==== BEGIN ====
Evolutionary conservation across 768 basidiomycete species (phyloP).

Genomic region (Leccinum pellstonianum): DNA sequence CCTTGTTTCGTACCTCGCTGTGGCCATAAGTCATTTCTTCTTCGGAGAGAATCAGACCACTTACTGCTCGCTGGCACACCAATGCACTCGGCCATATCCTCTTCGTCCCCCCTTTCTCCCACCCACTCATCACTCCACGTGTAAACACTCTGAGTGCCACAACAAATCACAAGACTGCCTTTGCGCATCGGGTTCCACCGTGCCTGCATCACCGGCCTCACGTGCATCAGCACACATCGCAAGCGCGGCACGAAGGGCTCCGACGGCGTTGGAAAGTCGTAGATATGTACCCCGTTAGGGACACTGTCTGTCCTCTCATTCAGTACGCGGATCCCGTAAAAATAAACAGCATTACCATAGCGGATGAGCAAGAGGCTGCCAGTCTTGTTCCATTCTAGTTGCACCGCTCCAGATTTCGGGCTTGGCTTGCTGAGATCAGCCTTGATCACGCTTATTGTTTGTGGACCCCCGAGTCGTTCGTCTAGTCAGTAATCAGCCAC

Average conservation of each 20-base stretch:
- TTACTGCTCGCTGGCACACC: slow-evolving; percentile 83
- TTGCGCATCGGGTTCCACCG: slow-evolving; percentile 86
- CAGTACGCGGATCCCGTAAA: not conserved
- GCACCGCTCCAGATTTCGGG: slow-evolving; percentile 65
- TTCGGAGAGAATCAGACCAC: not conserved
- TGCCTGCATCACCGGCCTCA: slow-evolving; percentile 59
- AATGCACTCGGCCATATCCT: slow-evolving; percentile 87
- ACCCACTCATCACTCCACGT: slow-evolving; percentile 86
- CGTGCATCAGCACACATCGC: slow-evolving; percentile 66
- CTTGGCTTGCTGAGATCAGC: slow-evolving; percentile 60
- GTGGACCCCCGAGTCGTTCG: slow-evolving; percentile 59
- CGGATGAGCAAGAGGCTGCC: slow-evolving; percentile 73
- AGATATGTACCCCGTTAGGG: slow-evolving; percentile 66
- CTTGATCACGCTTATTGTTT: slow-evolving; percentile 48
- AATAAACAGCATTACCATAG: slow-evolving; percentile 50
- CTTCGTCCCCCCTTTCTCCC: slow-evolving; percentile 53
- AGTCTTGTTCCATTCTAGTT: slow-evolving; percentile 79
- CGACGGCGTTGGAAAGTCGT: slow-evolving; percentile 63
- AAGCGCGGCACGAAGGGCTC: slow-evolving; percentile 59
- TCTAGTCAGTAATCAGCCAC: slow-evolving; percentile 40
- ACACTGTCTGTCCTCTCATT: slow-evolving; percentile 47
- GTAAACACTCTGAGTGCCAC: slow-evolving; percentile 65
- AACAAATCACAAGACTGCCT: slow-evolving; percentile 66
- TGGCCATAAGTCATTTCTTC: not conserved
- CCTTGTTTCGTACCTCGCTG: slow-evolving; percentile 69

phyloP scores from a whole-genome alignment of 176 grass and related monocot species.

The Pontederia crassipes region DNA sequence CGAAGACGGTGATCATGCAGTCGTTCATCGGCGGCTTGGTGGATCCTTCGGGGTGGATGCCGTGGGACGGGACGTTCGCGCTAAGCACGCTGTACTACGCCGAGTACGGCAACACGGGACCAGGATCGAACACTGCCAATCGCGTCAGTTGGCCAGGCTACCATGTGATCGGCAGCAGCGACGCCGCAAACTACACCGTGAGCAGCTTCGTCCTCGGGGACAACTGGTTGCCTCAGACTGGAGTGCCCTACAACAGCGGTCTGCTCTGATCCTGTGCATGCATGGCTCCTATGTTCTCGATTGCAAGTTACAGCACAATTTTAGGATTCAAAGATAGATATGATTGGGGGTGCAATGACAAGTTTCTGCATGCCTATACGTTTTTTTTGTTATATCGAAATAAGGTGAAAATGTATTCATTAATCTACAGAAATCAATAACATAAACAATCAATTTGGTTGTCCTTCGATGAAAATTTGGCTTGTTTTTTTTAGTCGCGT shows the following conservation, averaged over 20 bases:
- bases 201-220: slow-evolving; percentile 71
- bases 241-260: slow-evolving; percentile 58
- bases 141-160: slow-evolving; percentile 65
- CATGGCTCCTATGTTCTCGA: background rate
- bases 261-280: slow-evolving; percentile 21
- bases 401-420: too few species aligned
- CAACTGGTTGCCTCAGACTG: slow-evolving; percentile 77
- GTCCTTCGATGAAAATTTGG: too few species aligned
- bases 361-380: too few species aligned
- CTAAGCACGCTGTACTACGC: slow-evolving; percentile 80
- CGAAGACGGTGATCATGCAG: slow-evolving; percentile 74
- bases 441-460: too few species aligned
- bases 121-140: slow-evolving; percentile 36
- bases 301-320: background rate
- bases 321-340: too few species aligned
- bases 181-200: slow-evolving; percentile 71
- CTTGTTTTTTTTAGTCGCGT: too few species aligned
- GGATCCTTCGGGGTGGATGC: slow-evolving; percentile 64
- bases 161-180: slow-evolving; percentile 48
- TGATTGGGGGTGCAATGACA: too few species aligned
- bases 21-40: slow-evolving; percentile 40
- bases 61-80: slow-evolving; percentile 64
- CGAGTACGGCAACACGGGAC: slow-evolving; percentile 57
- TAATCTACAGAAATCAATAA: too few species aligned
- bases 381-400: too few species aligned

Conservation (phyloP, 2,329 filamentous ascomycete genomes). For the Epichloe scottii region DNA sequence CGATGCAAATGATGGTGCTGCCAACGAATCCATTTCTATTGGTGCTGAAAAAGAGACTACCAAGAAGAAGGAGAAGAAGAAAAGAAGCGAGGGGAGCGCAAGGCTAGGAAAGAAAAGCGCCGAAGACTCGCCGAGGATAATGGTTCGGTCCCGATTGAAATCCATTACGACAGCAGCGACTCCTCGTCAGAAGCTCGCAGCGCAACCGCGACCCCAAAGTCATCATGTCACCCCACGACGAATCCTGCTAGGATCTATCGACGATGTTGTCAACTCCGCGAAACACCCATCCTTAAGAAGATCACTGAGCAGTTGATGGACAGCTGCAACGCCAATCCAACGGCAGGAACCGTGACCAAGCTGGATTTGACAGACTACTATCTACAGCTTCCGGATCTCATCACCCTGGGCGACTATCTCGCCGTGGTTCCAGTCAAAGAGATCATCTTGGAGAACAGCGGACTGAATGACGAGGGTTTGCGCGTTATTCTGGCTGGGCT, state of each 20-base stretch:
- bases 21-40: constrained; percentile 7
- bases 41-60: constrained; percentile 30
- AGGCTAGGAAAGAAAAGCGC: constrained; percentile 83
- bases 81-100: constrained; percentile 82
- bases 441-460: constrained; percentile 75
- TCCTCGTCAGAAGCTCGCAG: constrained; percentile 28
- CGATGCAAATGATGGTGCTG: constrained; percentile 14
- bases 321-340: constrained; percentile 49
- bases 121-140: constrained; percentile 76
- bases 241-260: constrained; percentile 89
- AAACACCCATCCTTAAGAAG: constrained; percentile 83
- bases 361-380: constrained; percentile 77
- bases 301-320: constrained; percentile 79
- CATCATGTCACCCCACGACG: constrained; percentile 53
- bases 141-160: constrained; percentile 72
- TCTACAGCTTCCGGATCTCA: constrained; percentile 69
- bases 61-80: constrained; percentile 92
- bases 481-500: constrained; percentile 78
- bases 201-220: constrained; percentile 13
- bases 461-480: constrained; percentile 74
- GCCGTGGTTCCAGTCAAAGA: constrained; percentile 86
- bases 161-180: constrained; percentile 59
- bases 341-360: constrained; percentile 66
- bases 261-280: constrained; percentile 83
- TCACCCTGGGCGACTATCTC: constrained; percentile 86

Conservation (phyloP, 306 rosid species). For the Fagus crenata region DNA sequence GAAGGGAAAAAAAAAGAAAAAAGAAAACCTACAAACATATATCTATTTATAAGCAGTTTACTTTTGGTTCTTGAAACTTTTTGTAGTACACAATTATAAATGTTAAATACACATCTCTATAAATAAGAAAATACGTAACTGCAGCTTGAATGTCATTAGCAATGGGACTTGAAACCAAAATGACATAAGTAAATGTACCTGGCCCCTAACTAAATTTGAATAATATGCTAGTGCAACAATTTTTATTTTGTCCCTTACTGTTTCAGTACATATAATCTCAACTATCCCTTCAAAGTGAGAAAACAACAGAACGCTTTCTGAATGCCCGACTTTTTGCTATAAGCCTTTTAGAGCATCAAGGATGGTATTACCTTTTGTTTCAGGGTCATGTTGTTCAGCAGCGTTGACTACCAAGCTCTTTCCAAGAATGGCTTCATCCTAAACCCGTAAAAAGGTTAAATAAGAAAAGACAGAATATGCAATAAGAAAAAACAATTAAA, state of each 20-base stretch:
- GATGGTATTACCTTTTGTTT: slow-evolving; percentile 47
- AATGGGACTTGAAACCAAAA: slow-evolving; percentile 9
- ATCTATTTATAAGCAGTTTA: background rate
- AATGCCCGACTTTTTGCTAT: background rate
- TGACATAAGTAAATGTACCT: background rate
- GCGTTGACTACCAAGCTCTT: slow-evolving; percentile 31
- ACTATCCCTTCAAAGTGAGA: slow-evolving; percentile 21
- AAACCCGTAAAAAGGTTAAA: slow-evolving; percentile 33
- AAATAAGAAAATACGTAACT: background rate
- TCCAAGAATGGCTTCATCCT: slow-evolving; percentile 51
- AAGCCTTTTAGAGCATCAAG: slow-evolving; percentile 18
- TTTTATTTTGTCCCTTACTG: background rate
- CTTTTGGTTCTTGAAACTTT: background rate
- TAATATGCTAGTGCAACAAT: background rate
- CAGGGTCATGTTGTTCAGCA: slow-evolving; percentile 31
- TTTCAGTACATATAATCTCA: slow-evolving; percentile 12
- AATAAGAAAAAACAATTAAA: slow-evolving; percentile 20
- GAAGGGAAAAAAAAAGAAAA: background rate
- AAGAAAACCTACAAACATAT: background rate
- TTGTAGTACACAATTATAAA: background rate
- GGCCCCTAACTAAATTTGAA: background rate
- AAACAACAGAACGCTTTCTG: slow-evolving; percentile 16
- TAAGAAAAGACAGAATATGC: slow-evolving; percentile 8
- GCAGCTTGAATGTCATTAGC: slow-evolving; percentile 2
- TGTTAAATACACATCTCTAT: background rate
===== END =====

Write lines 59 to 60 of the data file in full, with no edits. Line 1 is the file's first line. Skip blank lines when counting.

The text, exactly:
- AGGCTAGGAAAGAAAAGCGC: constrained; percentile 83
- bases 81-100: constrained; percentile 82